European climate policy and industrial relocation : an assessment of the ecological and managerial impact of the EU ETS on European manufacturing
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- Master Thesis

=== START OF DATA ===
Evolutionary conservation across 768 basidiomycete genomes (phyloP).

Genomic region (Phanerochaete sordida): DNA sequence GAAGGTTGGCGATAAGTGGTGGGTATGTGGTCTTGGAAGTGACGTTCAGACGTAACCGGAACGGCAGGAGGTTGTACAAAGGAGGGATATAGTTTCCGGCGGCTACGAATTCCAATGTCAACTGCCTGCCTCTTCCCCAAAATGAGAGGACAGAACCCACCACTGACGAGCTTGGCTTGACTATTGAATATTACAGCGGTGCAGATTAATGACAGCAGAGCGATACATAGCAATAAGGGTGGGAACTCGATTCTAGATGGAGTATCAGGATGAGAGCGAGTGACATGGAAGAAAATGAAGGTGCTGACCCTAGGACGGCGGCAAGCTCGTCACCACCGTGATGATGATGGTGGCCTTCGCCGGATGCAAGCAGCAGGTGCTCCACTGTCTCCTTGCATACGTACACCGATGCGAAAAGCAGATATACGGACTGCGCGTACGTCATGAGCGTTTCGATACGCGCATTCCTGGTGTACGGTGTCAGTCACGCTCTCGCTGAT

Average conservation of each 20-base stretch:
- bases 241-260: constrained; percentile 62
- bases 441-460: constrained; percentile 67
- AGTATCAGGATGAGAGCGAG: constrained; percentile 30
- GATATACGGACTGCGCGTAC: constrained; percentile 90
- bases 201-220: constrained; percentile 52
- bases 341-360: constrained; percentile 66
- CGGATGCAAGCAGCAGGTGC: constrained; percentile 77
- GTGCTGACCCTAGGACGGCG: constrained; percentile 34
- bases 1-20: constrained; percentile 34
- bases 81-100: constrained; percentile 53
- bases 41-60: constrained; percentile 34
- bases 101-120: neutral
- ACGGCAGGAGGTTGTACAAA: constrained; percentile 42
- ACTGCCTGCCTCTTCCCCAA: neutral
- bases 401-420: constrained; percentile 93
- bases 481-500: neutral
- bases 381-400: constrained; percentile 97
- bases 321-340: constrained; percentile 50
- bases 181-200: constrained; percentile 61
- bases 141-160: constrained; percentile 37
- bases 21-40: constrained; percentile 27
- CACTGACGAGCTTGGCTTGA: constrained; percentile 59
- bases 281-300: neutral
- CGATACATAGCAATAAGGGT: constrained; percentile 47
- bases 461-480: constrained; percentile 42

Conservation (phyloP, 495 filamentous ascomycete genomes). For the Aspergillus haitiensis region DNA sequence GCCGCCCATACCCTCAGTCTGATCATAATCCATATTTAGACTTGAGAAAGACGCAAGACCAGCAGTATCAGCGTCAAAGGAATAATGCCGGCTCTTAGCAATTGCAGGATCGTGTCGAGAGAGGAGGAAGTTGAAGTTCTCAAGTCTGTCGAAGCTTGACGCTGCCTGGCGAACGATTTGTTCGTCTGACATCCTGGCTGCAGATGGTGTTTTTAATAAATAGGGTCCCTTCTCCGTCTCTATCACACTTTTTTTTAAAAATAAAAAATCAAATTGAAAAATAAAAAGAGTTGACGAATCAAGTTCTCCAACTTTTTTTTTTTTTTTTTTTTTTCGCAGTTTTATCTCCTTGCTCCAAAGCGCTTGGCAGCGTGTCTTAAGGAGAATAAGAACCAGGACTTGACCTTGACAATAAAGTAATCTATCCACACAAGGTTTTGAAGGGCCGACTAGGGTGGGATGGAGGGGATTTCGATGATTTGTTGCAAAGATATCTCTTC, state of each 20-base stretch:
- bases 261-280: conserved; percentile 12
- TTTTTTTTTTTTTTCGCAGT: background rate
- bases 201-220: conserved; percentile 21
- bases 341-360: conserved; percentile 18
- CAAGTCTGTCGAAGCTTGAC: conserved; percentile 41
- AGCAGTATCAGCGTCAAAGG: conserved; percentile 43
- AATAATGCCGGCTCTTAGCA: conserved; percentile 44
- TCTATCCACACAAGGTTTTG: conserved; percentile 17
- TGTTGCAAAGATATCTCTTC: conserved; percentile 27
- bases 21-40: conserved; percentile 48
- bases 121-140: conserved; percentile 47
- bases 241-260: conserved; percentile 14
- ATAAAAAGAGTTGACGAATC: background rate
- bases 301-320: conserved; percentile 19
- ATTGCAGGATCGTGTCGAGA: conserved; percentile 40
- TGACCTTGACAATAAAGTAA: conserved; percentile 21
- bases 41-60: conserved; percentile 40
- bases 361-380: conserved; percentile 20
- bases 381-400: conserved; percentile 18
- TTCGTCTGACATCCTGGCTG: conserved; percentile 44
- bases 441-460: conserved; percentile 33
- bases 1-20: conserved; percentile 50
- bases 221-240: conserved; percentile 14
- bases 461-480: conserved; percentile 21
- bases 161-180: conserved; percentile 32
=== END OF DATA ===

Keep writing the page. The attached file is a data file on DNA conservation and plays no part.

Do abatement costs from CO2 emissions affect a firm’s choice to relocate, by that creating carbon leakage? The aim of this thesis is to investigate the accuracy and effectiveness of climate policies in the European Union and thus to question the current allocation mechanism for sectors that deemed to be exposed to carbon leakage. The relationship between abatement costs and relocations risks is assessed by exploiting firm level data on relocations risk and macro level data on CO2 emissions. Utilizing the fixed effects model approach, a negative effect of abatement costs on relocation risks of those companies that cut CO2 emissions was found. These finding implies that no evidence for carbon leakage could be drawn from the results and confirms the results of previous research. Two fundamental areas were identified that need to be understood and to be addressed in future research. First, the allocation mechanism of certificates that is being used in the EU needs to be revised since companies are facing an overallocation of certificates while having a low risk of relocation. Shrinking the pool of allowanced available for free allocation would be one potential angle for a substantial change. Secondly, by overcoming the information asymmetry between regulator and regulated, other factors despite facing political restrictions and abatement costs must exist that discourage decision-makers from relocating production facilities abroad. Other variables that might impact the competitive position of sectors should be addressed in future research such as energy costs, labor costs etc. This thesis emphasizes the need for re-opened a debate about the measures to address carbon leakage in the future, including an expansion of options to address this issue. One option could be, instead of overallocation sectors, to reflect upon how best to enforce initiatives for the implementation of “greener” technologies in order to achieve cost savings for companies while limiting CO2 emissions on the long run.